Thursday, March 24, 2011

4th grade Art Exhibit at Viva Pops!

Select 4th grade students will have their art on exhibit at a local business called Viva Pops.
Their artwork is inspired by a mural that takes up an entire wall at this store of delicious homemade popsicles. I wrote about the project in an earlier post.

There will be an opening reception for the show this Friday, March 25, from 5-7 pm.

The students selected for the exhibit will be treated to a free pop at the event! A part of the proceeds from any sales of pops to family and friends at the reception will go back to Zamorano to help support our art program.

Hope to see you there! Come out to support our students and school at this special event!

Artist Isaias Crow will be there to talk about his mural and talk to the kids.

Viva Pops store location
3330 Adams Avenue
San Diego, CA 92116


Monday, March 21, 2011

let's bounce!

As the father of 2 young kids, I have been recently introduced to the beauty of the bounce house. Hours of entertainment for the kiddos with limited bumps and bruises to show for it, and the parents get to kick back and enjoy the company of other grown ups.

It was a treat that I came across the work of the Australian digital design team of Toby and Pete recently. The image below introduced me to their work and immediately brought a smile to my face. I realized that I needed to do a bounce house drawing project with my first graders.

When I shared this with my classes they were as blown away as I was. I talked to them about identifying the light and dark sides of the shapes in the image and how it is important to include these elements if they want to make a drawing that looks more real. When I told them that the image is not a real bouncy, but one created and "drawn" with a computer, many were in disbelief. Again, I reminded them of the importance of showing light and shadow in an artwork to make it look 3d and real.

Before starting on their own jumpys I have the students practice writing their names softly with their pencils so that they can better understand the importance of hand pressure when making colors light on their paper.

We go through the basic shape design of the bounce house together, but I emphasize the importance of making theirs unique and different from the student working next to them. I talk about thinking of where shapes will go and how big or small those shapes will be. After the bounce houses are drawn then students add light and shadow by pressing light and hard across their shapes.

Last year I did an Audrey Flack inspired still life with 1st graders when introducing light and shadow. The kids did well with it, but I think this drawing was much more entertaining for them while hitting on the same art standards.

Thanks for the inspiration Toby and Pete!

Saturday, March 19, 2011

running hot or cold.

I revisited the work of Joe VW, but this time it was with my 4th graders. I knew they would think his stuff was pretty cool, so an image of his would be a good way to get the kids into working with warm, cool, and complementary colors.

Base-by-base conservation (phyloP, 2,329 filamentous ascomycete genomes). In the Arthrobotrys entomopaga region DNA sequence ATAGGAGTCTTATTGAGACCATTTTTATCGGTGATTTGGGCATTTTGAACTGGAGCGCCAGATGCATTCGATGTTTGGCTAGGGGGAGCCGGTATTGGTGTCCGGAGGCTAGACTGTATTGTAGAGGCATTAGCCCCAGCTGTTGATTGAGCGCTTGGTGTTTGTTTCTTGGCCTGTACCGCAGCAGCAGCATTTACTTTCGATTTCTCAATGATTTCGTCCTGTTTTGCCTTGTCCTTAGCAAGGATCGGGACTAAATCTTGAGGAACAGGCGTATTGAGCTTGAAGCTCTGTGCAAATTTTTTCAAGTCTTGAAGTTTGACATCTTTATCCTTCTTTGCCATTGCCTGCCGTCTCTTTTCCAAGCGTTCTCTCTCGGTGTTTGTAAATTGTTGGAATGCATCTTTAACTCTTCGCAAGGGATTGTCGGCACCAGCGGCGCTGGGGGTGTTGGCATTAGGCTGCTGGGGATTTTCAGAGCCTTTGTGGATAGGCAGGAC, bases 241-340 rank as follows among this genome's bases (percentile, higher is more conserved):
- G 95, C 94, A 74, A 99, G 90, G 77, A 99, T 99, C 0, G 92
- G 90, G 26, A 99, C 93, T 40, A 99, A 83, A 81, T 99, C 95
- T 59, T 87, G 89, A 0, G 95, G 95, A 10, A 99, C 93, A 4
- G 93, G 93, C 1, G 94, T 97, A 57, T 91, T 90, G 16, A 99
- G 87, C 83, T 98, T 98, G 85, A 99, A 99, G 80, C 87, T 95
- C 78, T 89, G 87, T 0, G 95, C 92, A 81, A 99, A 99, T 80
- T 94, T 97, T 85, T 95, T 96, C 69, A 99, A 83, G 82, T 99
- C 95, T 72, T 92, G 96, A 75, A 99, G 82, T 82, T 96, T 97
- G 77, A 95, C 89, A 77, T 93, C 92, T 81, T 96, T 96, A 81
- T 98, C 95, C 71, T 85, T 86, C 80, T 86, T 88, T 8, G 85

We used the above image as the inspiration for our own waterfall drawings. As with the 3rd grade classes we discussed how movement was created through Joe's use of shape and line. We also talked about what stands out the most in this image. Everybody agreed that it was the waterfall itself, and when asked why that part stood out the students were able to tell me that it was because it was brighter than the rest. 

It's all about contrast. I then talked about how using complementary colors (opposites) in an image can create a lot of emphasis and contrast because those colors clash against one another. Students were able to identify the 3 main sets of opposite colors for me very quickly.

When the students were adding color to their images they had to decide to either use the warm or cool complements on the water and their opposites in the background. They also incorporated tints of colors into their drawings to add more variety to the compositions. 

For this project we used Crayola construction paper crayons. I love working with these things. The colors hold up so well on dark color papers and they are no where near as messy as oil and chalk pastels to use in the classroom.
I would like to thank Joe again for sending us a sharp looking print of his night time smog image. It is displayed in my room next to the students takes on his original. The kids love the image!

The above images were created by students in Ms. Kidwell's class. They are one of my rockstar, super on-task 4th grade classes!

Sunday, March 13, 2011

an inukshuk... and ted.

The 4th graders did a project based on the work of Canadian artist Ted Harrison last week. I found out about his work on one of the blogs I follow, the Artist Woman.